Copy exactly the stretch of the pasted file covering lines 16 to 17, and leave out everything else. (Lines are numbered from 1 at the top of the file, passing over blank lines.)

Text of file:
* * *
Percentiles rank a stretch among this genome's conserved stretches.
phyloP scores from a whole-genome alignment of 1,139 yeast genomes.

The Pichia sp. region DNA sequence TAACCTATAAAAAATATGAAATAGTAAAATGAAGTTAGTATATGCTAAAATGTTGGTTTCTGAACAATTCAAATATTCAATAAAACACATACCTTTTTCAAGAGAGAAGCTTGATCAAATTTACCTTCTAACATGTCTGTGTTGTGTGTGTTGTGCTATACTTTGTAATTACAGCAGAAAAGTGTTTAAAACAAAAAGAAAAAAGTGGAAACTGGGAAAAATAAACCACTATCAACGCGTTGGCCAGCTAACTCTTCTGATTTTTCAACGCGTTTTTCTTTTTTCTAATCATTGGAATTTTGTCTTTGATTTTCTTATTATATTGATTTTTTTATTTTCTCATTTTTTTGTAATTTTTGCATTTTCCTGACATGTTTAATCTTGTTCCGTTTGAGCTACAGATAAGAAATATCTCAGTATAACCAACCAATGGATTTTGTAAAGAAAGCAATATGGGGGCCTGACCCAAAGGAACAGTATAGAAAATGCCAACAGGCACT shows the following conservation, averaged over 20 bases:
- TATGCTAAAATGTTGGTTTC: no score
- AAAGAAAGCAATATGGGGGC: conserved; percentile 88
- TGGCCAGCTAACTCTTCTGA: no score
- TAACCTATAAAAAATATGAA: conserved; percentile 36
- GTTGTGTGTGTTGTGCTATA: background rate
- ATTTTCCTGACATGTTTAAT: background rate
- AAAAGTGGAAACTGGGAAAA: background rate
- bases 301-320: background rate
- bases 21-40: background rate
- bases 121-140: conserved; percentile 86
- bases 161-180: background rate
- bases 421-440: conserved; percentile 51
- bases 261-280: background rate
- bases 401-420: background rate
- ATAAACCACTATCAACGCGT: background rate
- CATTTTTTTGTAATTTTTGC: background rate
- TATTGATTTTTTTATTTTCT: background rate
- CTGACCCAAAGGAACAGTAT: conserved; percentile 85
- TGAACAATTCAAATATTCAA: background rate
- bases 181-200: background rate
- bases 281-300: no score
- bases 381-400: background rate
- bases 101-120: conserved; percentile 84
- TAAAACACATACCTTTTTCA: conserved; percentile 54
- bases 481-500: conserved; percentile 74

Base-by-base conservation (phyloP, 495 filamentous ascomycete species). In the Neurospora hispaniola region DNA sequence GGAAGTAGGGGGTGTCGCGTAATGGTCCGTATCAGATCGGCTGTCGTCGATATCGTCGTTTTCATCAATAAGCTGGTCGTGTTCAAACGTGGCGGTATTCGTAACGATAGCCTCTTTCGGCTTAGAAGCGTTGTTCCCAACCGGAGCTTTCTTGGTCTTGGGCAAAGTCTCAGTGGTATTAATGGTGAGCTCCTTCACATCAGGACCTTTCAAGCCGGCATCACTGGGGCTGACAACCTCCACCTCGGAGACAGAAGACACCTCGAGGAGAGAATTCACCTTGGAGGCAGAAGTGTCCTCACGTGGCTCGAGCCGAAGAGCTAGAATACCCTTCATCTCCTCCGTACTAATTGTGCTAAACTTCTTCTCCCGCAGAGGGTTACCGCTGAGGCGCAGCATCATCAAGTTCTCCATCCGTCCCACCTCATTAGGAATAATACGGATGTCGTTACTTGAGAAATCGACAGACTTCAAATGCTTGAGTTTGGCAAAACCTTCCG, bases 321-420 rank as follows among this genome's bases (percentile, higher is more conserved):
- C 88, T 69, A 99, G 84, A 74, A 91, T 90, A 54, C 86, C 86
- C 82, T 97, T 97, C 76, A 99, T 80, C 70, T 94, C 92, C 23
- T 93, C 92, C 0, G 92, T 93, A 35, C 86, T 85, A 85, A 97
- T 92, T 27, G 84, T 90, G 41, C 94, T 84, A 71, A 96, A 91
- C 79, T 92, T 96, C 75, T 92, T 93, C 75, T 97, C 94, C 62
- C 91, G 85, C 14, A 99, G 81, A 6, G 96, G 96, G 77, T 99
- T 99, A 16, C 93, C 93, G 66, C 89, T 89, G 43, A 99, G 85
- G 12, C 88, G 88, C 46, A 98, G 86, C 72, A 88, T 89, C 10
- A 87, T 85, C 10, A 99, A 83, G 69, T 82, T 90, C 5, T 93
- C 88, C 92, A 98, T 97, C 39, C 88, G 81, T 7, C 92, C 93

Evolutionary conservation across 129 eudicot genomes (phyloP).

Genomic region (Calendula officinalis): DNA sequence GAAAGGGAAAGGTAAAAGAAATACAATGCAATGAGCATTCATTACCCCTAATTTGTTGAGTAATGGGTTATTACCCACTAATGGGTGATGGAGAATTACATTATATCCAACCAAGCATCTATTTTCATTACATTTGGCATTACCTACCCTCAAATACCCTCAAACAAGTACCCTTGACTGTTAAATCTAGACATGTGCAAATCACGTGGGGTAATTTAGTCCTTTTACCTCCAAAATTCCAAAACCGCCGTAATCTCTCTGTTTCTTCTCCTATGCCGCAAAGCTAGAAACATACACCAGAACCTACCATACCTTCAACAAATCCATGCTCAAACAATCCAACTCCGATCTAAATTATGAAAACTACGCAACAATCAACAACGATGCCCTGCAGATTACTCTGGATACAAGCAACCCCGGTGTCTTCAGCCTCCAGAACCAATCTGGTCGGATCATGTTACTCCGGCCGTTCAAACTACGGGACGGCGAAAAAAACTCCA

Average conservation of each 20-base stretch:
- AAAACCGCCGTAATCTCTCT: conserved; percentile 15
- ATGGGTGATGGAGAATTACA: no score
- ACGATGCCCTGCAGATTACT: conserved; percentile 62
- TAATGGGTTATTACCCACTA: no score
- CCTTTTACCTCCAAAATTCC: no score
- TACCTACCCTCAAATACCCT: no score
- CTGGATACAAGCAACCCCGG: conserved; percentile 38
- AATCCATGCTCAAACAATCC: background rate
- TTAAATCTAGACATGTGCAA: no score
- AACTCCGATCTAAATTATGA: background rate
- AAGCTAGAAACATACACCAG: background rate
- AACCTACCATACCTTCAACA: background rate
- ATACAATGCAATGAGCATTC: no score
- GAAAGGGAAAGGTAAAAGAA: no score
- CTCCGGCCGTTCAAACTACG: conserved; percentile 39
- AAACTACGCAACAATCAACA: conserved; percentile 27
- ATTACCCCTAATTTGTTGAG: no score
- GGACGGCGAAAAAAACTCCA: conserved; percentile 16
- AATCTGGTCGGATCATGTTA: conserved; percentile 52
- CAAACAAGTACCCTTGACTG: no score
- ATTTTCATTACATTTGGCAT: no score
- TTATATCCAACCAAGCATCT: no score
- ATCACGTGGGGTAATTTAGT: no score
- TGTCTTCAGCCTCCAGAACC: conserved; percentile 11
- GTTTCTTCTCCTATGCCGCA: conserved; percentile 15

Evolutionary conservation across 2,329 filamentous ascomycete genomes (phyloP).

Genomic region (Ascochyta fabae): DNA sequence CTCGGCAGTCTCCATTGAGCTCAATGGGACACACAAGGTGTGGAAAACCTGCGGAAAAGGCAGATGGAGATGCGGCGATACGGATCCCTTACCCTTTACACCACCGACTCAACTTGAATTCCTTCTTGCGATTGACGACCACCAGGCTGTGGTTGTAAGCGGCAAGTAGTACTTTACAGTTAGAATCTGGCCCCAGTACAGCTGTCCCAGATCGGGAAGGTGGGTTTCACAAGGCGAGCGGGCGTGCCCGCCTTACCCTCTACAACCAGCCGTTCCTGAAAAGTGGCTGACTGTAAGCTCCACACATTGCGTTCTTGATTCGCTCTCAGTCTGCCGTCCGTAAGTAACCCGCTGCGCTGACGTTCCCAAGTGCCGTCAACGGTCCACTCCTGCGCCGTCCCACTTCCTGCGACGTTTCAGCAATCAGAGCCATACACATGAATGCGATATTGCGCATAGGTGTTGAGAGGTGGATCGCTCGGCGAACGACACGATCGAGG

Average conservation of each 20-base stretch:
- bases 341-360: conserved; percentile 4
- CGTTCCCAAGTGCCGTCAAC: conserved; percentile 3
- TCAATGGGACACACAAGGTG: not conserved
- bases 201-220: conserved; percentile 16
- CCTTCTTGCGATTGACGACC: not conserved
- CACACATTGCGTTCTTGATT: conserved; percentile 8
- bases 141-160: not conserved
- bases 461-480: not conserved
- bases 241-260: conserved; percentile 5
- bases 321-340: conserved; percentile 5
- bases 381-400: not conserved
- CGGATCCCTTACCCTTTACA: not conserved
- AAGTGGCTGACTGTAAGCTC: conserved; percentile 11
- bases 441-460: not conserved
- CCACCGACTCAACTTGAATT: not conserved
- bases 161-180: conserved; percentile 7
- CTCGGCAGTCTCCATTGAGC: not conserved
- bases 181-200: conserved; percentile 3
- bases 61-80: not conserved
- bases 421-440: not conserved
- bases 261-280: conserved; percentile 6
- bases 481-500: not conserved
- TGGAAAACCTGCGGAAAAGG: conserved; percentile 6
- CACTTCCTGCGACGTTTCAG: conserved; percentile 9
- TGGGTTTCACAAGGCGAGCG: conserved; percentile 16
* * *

- bases 261-280: background rate
- bases 401-420: background rate